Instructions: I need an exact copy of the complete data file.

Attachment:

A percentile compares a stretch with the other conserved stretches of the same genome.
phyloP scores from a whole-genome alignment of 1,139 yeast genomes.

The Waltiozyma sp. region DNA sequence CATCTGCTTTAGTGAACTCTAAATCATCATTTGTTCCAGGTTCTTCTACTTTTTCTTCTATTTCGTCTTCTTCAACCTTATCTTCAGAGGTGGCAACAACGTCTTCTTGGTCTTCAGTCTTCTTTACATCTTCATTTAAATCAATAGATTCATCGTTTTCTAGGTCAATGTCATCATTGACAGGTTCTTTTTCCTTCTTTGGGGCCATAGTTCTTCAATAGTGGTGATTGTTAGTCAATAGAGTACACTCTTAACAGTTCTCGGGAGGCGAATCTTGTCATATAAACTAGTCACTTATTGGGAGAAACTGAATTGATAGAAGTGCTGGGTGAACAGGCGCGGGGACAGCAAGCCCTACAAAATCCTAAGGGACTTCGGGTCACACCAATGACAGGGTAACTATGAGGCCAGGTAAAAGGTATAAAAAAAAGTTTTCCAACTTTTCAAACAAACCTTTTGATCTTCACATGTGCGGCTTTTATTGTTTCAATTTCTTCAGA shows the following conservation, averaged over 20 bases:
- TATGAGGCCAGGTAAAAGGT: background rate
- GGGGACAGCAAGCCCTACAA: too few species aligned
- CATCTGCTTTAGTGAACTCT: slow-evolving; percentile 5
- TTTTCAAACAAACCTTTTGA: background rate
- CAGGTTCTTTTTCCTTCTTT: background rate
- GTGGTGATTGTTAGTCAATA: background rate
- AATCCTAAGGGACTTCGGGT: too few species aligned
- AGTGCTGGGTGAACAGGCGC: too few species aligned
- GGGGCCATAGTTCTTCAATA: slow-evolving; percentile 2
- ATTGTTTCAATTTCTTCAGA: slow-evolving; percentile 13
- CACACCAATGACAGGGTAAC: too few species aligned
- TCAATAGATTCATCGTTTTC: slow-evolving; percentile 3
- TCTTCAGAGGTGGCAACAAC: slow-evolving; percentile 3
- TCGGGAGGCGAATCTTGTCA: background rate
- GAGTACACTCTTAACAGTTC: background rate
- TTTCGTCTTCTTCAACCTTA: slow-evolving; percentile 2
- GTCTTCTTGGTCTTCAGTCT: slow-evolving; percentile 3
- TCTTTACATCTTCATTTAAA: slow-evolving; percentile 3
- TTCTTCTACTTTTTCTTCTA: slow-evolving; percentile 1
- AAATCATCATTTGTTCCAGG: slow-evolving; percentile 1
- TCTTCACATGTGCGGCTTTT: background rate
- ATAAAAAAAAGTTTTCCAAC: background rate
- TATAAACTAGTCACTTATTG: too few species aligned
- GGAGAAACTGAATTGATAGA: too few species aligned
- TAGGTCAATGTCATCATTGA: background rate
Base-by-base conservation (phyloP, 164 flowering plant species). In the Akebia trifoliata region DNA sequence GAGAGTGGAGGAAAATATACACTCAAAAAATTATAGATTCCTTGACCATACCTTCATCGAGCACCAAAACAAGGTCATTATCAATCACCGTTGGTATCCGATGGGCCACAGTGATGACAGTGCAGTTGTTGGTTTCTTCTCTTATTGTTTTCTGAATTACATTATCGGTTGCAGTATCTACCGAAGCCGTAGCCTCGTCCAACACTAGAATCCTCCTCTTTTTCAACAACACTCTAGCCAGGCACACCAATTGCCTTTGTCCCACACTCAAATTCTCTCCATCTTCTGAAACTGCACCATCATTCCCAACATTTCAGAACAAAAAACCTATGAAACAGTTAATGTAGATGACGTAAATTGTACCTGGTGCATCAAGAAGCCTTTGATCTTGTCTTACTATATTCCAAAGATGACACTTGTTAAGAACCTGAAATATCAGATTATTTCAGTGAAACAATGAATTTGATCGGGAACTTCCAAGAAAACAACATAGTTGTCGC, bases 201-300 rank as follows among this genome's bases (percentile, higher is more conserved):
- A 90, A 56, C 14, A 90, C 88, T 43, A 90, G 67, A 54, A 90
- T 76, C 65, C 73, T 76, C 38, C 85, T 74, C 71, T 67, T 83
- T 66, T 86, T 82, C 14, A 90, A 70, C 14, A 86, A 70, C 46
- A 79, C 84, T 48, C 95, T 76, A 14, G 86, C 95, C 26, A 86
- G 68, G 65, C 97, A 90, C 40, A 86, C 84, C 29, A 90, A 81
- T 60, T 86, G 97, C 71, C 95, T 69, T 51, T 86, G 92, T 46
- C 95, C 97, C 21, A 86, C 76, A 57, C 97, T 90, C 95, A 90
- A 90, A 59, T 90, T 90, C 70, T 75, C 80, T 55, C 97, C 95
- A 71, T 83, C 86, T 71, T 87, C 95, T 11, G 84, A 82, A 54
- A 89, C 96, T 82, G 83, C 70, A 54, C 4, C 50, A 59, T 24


A percentile compares a stretch with the other conserved stretches of the same genome.
phyloP scores from a whole-genome alignment of 1,139 yeast genomes.

The Waltiozyma sp. region DNA sequence CATCTGCTTTAGTGAACTCTAAATCATCATTTGTTCCAGGTTCTTCTACTTTTTCTTCTATTTCGTCTTCTTCAACCTTATCTTCAGAGGTGGCAACAACGTCTTCTTGGTCTTCAGTCTTCTTTACATCTTCATTTAAATCAATAGATTCATCGTTTTCTAGGTCAATGTCATCATTGACAGGTTCTTTTTCCTTCTTTGGGGCCATAGTTCTTCAATAGTGGTGATTGTTAGTCAATAGAGTACACTCTTAACAGTTCTCGGGAGGCGAATCTTGTCATATAAACTAGTCACTTATTGGGAGAAACTGAATTGATAGAAGTGCTGGGTGAACAGGCGCGGGGACAGCAAGCCCTACAAAATCCTAAGGGACTTCGGGTCACACCAATGACAGGGTAACTATGAGGCCAGGTAAAAGGTATAAAAAAAAGTTTTCCAACTTTTCAAACAAACCTTTTGATCTTCACATGTGCGGCTTTTATTGTTTCAATTTCTTCAGA shows the following conservation, averaged over 20 bases:
- TATGAGGCCAGGTAAAAGGT: background rate
- GGGGACAGCAAGCCCTACAA: too few species aligned
- CATCTGCTTTAGTGAACTCT: slow-evolving; percentile 5
- TTTTCAAACAAACCTTTTGA: background rate
- CAGGTTCTTTTTCCTTCTTT: background rate
- GTGGTGATTGTTAGTCAATA: background rate
- AATCCTAAGGGACTTCGGGT: too few species aligned
- AGTGCTGGGTGAACAGGCGC: too few species aligned
- GGGGCCATAGTTCTTCAATA: slow-evolving; percentile 2
- ATTGTTTCAATTTCTTCAGA: slow-evolving; percentile 13
- CACACCAATGACAGGGTAAC: too few species aligned
- TCAATAGATTCATCGTTTTC: slow-evolving; percentile 3
- TCTTCAGAGGTGGCAACAAC: slow-evolving; percentile 3
- TCGGGAGGCGAATCTTGTCA: background rate
- GAGTACACTCTTAACAGTTC: background rate
- TTTCGTCTTCTTCAACCTTA: slow-evolving; percentile 2
- GTCTTCTTGGTCTTCAGTCT: slow-evolving; percentile 3
- TCTTTACATCTTCATTTAAA: slow-evolving; percentile 3
- TTCTTCTACTTTTTCTTCTA: slow-evolving; percentile 1
- AAATCATCATTTGTTCCAGG: slow-evolving; percentile 1
- TCTTCACATGTGCGGCTTTT: background rate
- ATAAAAAAAAGTTTTCCAAC: background rate
- TATAAACTAGTCACTTATTG: too few species aligned
- GGAGAAACTGAATTGATAGA: too few species aligned
- TAGGTCAATGTCATCATTGA: background rate
Base-by-base conservation (phyloP, 164 flowering plant species). In the Akebia trifoliata region DNA sequence GAGAGTGGAGGAAAATATACACTCAAAAAATTATAGATTCCTTGACCATACCTTCATCGAGCACCAAAACAAGGTCATTATCAATCACCGTTGGTATCCGATGGGCCACAGTGATGACAGTGCAGTTGTTGGTTTCTTCTCTTATTGTTTTCTGAATTACATTATCGGTTGCAGTATCTACCGAAGCCGTAGCCTCGTCCAACACTAGAATCCTCCTCTTTTTCAACAACACTCTAGCCAGGCACACCAATTGCCTTTGTCCCACACTCAAATTCTCTCCATCTTCTGAAACTGCACCATCATTCCCAACATTTCAGAACAAAAAACCTATGAAACAGTTAATGTAGATGACGTAAATTGTACCTGGTGCATCAAGAAGCCTTTGATCTTGTCTTACTATATTCCAAAGATGACACTTGTTAAGAACCTGAAATATCAGATTATTTCAGTGAAACAATGAATTTGATCGGGAACTTCCAAGAAAACAACATAGTTGTCGC, bases 201-300 rank as follows among this genome's bases (percentile, higher is more conserved):
- A 90, A 56, C 14, A 90, C 88, T 43, A 90, G 67, A 54, A 90
- T 76, C 65, C 73, T 76, C 38, C 85, T 74, C 71, T 67, T 83
- T 66, T 86, T 82, C 14, A 90, A 70, C 14, A 86, A 70, C 46
- A 79, C 84, T 48, C 95, T 76, A 14, G 86, C 95, C 26, A 86
- G 68, G 65, C 97, A 90, C 40, A 86, C 84, C 29, A 90, A 81
- T 60, T 86, G 97, C 71, C 95, T 69, T 51, T 86, G 92, T 46
- C 95, C 97, C 21, A 86, C 76, A 57, C 97, T 90, C 95, A 90
- A 90, A 59, T 90, T 90, C 70, T 75, C 80, T 55, C 97, C 95
- A 71, T 83, C 86, T 71, T 87, C 95, T 11, G 84, A 82, A 54
- A 89, C 96, T 82, G 83, C 70, A 54, C 4, C 50, A 59, T 24